Poet-critics in our web and associations, select few obligations, and with the unspoken elephant a cold hard cultural cosh of America’s contemporary empire dropping dead of Capitalism. Our metaphorical slave owning sub-species of poetic philosophy going about its business, cruel and whipping nasty and/or nice depending on whether the people writing the poems being judged – are slaves in our slush pile or select few publishing friends.

    ~

    It will all appear very black and white to the eyes that come after us. Rarely are the poems posterity judges as being at the front rank of their time, nurtured or noted on the pages of the mainstream of their time. More often than not, unless a poet-critic overthrows it, the old order actively excludes the poems and poet/s posterity regards among the most authentic of their time.

    Ninety-percent and more of what is published in any age, as we know ourselves from earlier eras, is a background babble of overrated non-entities full of self-importance and regard, publicizing the poetry of friends who are also mostly forgotten. A mass of similar voices bleating how different we are, uninteresting gobbledegook that takes itself seriously at the time. Few of us breaking any mould, most playing a game of lick and kick ass in orders of the socially adept and desperate to be accepted, to appear on pages of affluent ‘journals of record’, making it up as we go along, creating a citadel of letters built on nothing but will and belief, that goes with us into the grave unless we’re ahead of the time and make sense once our imbhas has gone.

    People becoming less and less original the longer they go on and on pontificating on public platforms as poet-critic bores and people pretending to know what we are talking about. Recognized as such by most but ourselves and a handful of loyal work friends bound by the oath those in a 100,000 post-modern army warring at the home of Capitalism, America, pledge:

    Me me me.

    Please, forgive me for hurting your ego, but I think you are too negative about others whose quality of writing is little different from your own, Michael. Poems you go after because you view them as competition to be snuffed out rather than read with an eye that spots the positive, mouth that speaks it, hand that writes it fairly – with an open heart.

    Because you live in America your culture is to play the tough guy in print. You dream of being accepted by cool revolutionaries who just write poems and leave the rest to posterity. Exuding ‘joy untroubled in the abundance of goading one receives when they take up the prosperity of bard-craft’ that Amergin articulates.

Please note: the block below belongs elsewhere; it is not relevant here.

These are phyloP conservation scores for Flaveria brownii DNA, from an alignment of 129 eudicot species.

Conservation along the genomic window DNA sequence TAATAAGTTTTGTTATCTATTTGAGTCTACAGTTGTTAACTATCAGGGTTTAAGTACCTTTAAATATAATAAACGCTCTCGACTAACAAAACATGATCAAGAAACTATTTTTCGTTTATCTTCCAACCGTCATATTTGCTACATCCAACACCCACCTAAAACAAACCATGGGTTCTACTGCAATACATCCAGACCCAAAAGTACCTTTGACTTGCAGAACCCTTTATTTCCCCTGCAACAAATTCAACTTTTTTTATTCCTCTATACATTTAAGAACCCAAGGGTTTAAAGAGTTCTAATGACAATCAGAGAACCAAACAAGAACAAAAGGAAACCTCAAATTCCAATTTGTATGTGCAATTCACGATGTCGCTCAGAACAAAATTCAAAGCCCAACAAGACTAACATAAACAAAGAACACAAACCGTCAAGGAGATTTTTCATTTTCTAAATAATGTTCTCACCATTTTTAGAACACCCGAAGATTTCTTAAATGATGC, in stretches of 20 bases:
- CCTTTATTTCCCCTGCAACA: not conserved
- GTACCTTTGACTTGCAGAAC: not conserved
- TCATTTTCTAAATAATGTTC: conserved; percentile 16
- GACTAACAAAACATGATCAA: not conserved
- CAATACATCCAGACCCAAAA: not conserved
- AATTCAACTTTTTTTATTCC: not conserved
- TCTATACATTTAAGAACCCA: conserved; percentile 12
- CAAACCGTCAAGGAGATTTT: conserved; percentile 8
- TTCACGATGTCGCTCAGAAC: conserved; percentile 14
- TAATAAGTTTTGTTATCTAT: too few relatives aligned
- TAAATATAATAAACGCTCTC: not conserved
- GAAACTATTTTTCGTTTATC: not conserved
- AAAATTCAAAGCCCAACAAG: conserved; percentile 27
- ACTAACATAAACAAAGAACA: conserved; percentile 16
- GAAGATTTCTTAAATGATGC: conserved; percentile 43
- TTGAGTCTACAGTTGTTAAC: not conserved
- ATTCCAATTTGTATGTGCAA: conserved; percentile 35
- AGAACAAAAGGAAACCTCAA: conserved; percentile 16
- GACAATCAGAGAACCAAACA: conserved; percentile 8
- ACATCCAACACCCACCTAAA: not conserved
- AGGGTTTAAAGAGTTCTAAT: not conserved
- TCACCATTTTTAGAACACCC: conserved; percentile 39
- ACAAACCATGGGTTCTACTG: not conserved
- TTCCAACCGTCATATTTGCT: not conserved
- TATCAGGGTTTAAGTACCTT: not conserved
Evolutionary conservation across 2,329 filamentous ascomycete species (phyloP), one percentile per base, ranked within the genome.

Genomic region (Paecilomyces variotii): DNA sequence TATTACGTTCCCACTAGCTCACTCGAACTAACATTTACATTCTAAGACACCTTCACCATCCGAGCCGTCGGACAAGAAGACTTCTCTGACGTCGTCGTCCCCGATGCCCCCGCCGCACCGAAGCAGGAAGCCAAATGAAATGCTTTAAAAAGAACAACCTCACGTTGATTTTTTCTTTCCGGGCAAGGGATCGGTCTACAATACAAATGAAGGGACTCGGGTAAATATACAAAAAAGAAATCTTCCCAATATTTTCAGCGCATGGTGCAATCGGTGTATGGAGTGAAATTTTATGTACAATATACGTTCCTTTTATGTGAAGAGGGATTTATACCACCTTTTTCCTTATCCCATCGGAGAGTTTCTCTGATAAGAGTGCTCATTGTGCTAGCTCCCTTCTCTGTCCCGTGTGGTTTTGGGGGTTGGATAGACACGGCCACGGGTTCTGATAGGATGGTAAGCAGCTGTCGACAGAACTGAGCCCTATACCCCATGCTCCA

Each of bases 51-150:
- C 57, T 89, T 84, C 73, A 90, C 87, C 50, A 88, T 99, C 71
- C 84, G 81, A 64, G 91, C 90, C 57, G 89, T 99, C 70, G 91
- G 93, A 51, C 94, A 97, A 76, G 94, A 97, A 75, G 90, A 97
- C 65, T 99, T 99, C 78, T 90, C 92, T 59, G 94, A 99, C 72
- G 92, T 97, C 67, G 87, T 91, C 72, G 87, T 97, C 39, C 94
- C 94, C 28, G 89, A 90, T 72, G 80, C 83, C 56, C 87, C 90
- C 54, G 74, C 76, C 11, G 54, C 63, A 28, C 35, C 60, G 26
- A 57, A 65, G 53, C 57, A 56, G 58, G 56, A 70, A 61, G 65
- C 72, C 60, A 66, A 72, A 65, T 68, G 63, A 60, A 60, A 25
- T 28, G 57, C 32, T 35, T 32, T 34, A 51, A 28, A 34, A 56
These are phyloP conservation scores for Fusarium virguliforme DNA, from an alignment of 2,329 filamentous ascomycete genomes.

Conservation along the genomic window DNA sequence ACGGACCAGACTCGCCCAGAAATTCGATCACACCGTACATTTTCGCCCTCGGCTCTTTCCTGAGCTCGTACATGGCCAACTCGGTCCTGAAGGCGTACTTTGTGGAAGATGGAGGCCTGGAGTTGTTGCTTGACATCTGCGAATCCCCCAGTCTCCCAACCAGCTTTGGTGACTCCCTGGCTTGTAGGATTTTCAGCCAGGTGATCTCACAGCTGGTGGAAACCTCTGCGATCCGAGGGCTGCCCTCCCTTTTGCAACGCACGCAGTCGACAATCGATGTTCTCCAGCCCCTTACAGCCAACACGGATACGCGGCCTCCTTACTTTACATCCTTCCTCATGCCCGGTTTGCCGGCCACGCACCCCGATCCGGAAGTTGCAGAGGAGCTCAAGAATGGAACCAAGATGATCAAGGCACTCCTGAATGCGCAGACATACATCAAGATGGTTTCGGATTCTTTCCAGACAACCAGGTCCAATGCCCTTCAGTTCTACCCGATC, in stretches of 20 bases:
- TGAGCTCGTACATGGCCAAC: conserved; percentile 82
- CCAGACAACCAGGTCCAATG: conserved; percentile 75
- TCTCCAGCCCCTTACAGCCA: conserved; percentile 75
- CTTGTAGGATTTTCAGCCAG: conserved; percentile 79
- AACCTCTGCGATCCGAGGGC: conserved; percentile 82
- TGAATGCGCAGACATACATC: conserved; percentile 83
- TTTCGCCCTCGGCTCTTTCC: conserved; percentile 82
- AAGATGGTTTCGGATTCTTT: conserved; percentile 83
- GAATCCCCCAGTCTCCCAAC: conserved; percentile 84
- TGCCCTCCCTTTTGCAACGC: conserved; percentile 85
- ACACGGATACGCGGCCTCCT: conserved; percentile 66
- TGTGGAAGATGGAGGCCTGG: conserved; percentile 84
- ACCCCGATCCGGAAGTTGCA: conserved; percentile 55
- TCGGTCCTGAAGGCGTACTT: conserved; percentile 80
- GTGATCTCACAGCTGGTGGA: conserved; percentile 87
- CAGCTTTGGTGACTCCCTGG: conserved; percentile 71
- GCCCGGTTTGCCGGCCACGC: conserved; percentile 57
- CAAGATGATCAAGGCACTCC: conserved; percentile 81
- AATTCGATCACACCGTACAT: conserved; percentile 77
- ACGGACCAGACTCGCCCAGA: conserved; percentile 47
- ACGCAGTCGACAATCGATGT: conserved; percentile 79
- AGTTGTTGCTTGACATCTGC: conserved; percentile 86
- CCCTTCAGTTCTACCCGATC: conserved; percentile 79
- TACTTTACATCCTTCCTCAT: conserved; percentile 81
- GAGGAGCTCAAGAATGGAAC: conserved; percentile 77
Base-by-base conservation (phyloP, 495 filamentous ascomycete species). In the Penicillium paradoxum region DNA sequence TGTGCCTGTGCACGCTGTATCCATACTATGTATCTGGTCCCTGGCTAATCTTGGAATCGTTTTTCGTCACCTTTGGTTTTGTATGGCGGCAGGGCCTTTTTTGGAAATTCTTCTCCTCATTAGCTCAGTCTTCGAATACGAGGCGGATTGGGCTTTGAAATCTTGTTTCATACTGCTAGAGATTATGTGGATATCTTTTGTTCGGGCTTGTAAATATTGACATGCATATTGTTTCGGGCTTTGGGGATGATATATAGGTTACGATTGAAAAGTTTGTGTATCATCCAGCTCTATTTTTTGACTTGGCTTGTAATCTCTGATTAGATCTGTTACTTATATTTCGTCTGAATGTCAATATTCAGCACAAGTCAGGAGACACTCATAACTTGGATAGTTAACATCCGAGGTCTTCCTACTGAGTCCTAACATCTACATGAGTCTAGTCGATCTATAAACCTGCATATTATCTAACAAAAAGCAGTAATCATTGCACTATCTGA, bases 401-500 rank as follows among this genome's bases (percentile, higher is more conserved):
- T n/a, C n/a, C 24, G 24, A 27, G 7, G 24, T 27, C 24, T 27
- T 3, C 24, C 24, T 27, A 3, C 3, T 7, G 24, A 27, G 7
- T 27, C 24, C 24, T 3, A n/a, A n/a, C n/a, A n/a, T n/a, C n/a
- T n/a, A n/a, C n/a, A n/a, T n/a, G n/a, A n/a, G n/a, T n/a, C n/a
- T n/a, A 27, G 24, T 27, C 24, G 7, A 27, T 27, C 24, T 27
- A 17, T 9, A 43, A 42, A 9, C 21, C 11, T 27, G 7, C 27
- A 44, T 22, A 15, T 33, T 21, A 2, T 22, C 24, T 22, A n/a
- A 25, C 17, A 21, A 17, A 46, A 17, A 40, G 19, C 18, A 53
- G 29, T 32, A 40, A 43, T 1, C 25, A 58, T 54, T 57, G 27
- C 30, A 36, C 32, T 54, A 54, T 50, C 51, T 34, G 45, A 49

The nothing ‘worthwhile’ or of interest to you that I have as part of the critical apparatus on which one’s own ditties are written and will be judged, if I could be bothered to send them out anywhere and have them published. Which I don’t because I feel it is all a game, and am more interested in the writing the poems and knowing something few apart from a handful of other people in po-biz, know the true worth of. Who’ve seen ahead of time to what your future readers may agree, was not spotted by the background artists babbling behind the curve of contemporary poetry.

  16. Diane Roberts Powell said,

    September 26, 2013 at 2:31 am

    Hi Des,

    Do you know about Rory O’Connor and his daughter Rose, who married that bastard Stormin’ Norman, Hugh de Lacey? They’re my kin folk, ha ha.

    I love it when you talk about Irish history.

  17. Desmond Swords said,

    September 26, 2013 at 4:18 am

    Hi Diane. Please send a photograph, five hundred green and a review of Kenneth’s whacky collection, two tell tale signs from a future defined as yesterday’s today, eight humming wards singing save us oh lord, cruise collapse go on drop dead, America spare us, and riddle us this: What has ten elbows, two arms, three mouths and no smell?

    Me me me.

    For two hundred and fifty years in continual print as one of your school’s finest nerdy haters: Why did the hipster poet hate its sibling? Because capitalism demands a grimace, smell, slaves, the mental bondage of one hipster, set, school, or clique of hipsters, by the other/s, depending on how many of their number one concludes are of the same tone and sharing enough similarities to be confidently judged, the same one generic hipster all but yourself is. Not your kin, folk, part of the derbfine. Unrelated your poetry and theirs without foundation except the one/s made up out of thin air and imitated. Stolen from people just like themselves, hipsters making stuff up and knowing nowt of how it really works round Nechtan’s Well on the annual pattern day at midsummer when the source of poetry is alive with aquatic knowledge, hazel truths, three two one, four to seven, twelve years long ollamhs, poetry professors speaking their songs of ..sorry, what was that? Kenny, no, no, mmm, mmm, mmm, crazee-shit poet with… ..sorry, two. what’s that, more. more than two, four, five, sorry, how many, barely a derbfine between them? Modern poetry that began with a crazee yank with usary issues? Oh, er, no thanks. they are blind to the truth.

    You who I love, dearest, deepest Diane, darling.

  18. noochinator said,

    September 26, 2013 at 10:25 am

    Desmond, are you at all a Wyndham Lewis fan?
    I mean of the poetry, not the fascist elan.

  19. thomasbrady said,

    September 26, 2013 at 3:18 pm